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The Abduction of Sita (Penguin Epics) by R.…

The Abduction of Sita (Penguin Epics)

by R. K. Narayan, Valmiki

Other authors: Gudmundur Kamban

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The Abduction of Sita is something of a dissappointment. The Penguin Epics work is a snippet from the Ramayana and translated by RK Narayan. The reader of this work will have to assume that there is something else great that comprises the rest of the Ramayana as this falls far short of the legendary status the broader work enjoys. Narayan's prose is taken from his own translation of the entire Ramayana and is based quite extensively on the Tamil version of the Rama story.

Abduction begins with the hyperbole that probably works well in oral tradition but is just a mess in prose. The first character is Ravana who is a supreme lord so powerful that the gods and the elements have been bent to his will. He rules all that he surveys (which later transpires to be just Sri Lanka) and has everything he could possibly want except one thing - Sita. She is the beauty that captures his heart merely from the description provided by Ravana's sister who herself is blindly in love with Rama. It is not a terrible start, it just really goes downhill from then on.

Rama is the lead hero and he is an incarnation of Vishnu. If this snippet gave an insight into some of that belief system then it would be praiseworthy regardless of the quality of the content. It does not though. The references to the Hindu pantheon are sparse and unrewarding. Rama himself is a particularly unpleasant character during this tale. He has some heroic qualities - he is brave in that he seeks to challenge the mighty Ravana and he is strong in that he defeats many elements. Rama also has features that are deeply unpalatable - he is worm-tongued in his defence of his behaviour against Vali in choosing to not listen to Vali's side of the story just so he can avoid losing face by going back on his word to Sugreeva. Rama is ultra violent especially before the facts are known to him. His relationship with Sita is right at the heart of the modern argument which says that cultural traditions should not be an excuse for outrageously misogynistic acts when he has Sita throw herself into fire.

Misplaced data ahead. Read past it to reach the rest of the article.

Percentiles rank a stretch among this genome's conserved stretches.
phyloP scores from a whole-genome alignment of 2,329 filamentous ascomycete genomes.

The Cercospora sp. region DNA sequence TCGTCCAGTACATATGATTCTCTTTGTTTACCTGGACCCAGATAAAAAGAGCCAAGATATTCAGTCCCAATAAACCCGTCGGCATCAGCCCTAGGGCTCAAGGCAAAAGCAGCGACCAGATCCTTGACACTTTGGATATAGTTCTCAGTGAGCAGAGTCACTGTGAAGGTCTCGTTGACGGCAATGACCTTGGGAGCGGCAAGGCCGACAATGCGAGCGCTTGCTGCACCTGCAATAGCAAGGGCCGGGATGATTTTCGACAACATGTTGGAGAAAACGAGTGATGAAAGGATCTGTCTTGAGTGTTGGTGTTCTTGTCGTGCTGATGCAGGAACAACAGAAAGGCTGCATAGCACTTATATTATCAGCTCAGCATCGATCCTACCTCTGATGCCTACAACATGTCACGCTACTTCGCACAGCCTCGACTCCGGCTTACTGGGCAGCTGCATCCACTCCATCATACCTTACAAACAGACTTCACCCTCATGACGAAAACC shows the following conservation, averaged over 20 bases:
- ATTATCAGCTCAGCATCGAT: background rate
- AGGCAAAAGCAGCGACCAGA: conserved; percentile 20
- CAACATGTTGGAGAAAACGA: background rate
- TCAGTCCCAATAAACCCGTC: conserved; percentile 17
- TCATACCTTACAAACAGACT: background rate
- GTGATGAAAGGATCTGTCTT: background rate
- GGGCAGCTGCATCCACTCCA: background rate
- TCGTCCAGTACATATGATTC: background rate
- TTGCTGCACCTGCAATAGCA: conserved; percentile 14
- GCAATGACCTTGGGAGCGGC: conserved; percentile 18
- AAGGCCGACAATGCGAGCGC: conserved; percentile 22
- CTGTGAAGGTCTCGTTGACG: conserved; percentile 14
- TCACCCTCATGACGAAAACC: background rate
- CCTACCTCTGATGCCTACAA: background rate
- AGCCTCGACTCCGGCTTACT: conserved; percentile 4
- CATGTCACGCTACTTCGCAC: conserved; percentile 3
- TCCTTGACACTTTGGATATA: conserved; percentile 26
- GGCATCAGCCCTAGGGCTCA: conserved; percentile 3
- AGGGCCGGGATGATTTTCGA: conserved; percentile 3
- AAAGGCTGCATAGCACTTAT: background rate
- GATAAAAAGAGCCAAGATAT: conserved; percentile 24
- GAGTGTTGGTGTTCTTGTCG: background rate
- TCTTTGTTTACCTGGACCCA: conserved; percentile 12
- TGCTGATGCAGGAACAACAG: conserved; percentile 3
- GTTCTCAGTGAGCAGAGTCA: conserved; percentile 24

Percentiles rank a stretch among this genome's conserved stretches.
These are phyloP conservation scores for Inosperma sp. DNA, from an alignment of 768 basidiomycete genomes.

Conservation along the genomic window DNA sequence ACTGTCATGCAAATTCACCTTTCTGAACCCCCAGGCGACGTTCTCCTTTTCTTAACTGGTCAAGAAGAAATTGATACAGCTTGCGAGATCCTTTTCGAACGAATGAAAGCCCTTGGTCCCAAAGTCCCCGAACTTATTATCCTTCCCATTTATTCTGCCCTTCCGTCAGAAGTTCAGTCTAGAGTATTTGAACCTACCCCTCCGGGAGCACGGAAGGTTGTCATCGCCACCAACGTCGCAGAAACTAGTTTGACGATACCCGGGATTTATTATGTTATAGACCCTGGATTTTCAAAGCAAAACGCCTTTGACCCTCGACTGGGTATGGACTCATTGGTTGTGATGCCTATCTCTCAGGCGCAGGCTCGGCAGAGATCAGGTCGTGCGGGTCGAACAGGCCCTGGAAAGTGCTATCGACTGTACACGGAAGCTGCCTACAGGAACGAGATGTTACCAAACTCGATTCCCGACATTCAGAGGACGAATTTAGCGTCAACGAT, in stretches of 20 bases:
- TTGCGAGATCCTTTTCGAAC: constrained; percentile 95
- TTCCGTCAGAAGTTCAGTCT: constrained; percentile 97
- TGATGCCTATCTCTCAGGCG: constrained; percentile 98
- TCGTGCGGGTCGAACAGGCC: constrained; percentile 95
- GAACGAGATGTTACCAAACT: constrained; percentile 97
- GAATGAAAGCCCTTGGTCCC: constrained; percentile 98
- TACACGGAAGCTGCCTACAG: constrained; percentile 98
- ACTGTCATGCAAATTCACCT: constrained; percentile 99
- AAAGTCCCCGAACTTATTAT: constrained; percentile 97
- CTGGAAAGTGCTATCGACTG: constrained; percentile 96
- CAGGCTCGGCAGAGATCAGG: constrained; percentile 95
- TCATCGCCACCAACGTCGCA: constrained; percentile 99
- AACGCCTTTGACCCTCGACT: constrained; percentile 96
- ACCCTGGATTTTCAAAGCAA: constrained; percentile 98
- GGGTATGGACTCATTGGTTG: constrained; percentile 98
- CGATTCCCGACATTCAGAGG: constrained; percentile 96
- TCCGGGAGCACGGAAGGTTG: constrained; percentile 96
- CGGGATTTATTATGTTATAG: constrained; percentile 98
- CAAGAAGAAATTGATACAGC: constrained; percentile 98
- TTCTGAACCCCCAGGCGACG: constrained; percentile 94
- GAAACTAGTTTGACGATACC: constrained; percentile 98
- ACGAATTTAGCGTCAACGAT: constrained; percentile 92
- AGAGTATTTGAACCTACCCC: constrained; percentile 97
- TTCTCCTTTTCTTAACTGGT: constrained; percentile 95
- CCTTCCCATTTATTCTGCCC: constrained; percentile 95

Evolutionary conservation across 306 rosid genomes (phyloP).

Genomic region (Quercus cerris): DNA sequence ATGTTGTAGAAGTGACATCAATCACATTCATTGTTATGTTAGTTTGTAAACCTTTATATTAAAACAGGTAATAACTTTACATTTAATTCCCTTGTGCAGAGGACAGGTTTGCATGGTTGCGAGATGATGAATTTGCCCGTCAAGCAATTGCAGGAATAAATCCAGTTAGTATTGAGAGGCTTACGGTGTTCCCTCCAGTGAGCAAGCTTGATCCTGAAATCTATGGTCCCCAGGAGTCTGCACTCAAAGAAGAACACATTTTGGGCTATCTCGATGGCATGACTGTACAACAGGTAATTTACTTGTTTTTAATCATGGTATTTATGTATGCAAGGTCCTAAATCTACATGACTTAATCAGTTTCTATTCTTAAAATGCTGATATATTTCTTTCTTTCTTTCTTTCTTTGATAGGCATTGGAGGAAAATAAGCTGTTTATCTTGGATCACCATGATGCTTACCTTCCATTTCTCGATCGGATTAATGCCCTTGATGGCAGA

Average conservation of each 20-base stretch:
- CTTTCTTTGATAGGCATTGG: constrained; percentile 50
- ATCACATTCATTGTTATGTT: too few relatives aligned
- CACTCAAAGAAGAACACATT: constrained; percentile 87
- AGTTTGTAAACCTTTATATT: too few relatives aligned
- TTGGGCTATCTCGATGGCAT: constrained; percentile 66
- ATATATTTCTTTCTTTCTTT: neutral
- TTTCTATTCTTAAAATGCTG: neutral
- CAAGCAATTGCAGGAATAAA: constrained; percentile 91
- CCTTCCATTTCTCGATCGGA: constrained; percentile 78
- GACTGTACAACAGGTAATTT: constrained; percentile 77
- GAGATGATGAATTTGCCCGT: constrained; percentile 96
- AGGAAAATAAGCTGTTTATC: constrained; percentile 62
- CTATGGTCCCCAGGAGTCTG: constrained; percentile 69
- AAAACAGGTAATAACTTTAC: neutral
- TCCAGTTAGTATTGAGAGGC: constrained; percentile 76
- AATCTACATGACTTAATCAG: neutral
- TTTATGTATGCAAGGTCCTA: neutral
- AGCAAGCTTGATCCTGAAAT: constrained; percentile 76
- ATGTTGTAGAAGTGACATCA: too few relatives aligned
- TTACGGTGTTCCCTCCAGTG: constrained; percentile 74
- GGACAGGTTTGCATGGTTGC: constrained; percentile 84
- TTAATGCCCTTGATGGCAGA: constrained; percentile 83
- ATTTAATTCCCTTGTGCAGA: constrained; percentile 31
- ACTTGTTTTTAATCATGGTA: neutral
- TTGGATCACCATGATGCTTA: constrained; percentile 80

The morality is at best difficult and so thought provoking. It is not the morality of love and peacefulness. Without this being a moral guidance or much of an insight into the pantheon and history, what is left is the prose itself and it is really disappointing. The action sequences are often skipped over in their entirety such as when Hanuman destroys Ravana's entire city which is dealt with in one brief sentence or are the worst form of list such as the final showdown between Rama and Ravana where a meaningless list of spells are cast at one another. There may be depth to the list of spells in what they symbolise and the cultural artefacts they allude to but without further information any hidden depths are impenetrable.

The characters make no sense at all. Ravana is the villain who is so powerful that no-one can stand in his way. He is defeated with ease. Hanuman is the monkey-king loyal to Rama and when things become difficult he sorts it out by turning into a giant and being undefeatable. Rama shoots arrows a lot and has little to say for himself. Sita is a bit-part character and seems primarily the object of the quest rather than a person in her own right.

The description of place is not impressive. Aside from the monsoon, the features of the land are distinctly lacking in adjectives. Some of the what is described but with most of the description stripped to a bare minimum there is little to take away.

It is something close to sacrilege to be critical of ancient works bound up in religious meaning but as part of the Penguin Epics series this is way below the standard of the other works. Most of the others tell gripping tales and allude to historical events, people, and features that enrich the landscape. Abduction does not. It is certainly worth owning because it is part of the Epics set but what is here is nowhere near enough to be drawn into the Ramayana and so this is not the snippet that the Hindu Epic must have deserved. ( )
  Malarchy | Dec 19, 2010 |
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» Add other authors

Author nameRoleType of authorWork?Status
Narayan, R. K.primary authorall editionsconfirmed
Valmikimain authorall editionsconfirmed
Kamban, Gudmundursecondary authorall editionsconfirmed
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